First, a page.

Free trials, no long-term commitment: If you're curious about trying out one of the services, the good news is that all of them offer a free trial period, typically lasting from a week all the way up to a full month. Subscriptions are generally also on a month-to-month basis, so it's easy to cancel after a month or two if it's not working out for you.
Why they're not perfect
No ownership: The big downside to subscription music services is that you don't actually own any of the music you download. If you cancel your subscription, all of your downloads and playlists go away. If you're not comfortable with the idea of "renting" music, as opposed to buying, subscription services probably aren't for you.
Fully loaded with DRM: While music downloads from stores like iTunes and Amazon no longer involve frustrating DRM restrictions, that's not the case with music downloads from subscription music services. The files you download are locked to your subscription, so you can't move and share them freely like you can with a regular MP3 file.
Gaps in the library: While the streaming libraries of most subscription services are vast, there are still some significant gaps. Some megapopular artists, such as The Beatles and AC/DC, aren't available, while other artists will often keep their newest releases out to encourage you to purchase them. So while your $10-a-month subscription might take care of most of your music-listening needs, it's not completely comprehensive.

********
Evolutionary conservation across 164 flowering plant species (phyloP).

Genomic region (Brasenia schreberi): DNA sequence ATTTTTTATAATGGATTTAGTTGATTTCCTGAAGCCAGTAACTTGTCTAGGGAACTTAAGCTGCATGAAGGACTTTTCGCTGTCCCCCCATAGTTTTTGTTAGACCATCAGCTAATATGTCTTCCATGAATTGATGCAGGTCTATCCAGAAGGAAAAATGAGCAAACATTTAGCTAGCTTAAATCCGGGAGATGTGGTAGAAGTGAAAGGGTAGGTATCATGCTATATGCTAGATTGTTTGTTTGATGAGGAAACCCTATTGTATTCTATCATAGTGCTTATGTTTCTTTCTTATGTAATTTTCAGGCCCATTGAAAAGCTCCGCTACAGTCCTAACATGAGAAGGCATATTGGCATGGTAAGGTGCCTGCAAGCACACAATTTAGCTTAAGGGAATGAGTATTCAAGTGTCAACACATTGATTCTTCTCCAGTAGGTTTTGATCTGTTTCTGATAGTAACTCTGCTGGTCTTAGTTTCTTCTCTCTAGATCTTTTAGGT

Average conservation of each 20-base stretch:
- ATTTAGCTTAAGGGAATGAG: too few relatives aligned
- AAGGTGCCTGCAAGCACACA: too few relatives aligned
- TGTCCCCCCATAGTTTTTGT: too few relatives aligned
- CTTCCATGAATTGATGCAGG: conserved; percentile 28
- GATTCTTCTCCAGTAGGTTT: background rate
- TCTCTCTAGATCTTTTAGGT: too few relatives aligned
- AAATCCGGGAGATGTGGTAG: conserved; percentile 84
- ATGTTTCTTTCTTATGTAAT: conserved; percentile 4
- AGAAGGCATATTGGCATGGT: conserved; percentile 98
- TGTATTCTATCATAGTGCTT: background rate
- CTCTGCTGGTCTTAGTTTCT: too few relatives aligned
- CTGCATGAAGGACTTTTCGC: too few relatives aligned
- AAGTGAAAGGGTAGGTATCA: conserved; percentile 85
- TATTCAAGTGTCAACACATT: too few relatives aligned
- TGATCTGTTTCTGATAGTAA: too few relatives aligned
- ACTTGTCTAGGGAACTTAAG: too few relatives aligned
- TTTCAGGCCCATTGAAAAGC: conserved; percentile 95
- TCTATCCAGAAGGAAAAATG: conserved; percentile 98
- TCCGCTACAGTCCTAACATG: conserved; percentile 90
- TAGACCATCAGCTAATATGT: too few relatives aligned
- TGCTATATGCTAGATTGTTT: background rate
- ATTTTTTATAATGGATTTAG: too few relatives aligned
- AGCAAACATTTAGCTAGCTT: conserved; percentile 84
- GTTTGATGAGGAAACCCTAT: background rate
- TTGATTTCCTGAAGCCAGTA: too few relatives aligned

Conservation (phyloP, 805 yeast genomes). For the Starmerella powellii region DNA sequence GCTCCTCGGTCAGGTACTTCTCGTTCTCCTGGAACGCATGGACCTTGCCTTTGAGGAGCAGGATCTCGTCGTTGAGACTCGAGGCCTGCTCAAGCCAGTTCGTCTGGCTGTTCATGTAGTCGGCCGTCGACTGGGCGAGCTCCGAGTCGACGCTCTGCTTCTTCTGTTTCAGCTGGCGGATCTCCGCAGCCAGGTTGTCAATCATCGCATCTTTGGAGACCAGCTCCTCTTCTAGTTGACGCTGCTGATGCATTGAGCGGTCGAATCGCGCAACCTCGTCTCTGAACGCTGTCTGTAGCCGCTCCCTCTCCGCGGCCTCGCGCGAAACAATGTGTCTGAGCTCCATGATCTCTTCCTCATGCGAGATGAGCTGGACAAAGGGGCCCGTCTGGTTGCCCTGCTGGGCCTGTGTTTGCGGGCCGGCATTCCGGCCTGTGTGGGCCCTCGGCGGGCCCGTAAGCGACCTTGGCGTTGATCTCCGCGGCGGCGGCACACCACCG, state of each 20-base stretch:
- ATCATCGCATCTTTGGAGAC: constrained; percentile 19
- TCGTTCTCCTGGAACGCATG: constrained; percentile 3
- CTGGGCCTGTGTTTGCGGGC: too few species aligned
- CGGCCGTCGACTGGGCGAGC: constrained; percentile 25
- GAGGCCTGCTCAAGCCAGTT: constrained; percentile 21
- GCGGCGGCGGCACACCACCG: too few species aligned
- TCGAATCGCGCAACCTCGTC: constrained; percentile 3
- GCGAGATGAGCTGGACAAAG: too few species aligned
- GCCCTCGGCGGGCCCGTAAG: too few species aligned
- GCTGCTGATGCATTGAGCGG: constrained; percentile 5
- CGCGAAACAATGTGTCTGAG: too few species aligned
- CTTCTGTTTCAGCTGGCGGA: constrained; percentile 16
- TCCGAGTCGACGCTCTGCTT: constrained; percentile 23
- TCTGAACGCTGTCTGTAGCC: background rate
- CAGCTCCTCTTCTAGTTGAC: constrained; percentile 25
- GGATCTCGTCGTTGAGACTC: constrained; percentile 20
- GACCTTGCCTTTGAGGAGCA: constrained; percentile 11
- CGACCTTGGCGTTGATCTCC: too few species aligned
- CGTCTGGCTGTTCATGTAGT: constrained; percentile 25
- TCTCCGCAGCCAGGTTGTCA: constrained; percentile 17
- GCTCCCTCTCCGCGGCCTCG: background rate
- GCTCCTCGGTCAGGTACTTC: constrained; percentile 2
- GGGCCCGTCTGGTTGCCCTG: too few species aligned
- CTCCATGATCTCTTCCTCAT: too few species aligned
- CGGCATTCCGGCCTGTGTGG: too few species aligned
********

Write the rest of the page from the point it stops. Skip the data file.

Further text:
Artist compensation: Subscription music services may be increasingly popular with consumers, but they're more controversial in the music industry. Many feel that the payments to artists are unfair, often amounting to fractions of a penny per stream. Thom Yorke and David Byrne have publicly spoken out against the payment structure, while Spotify and others maintain that payments will increase as the services become more popular.
It's up for everyone to decide for themselves how comfortable they are with the artist compensation issue, but you may want to consider supporting your favorite artists through other means as well, such as digital downloads, merchandise, and concert tickets.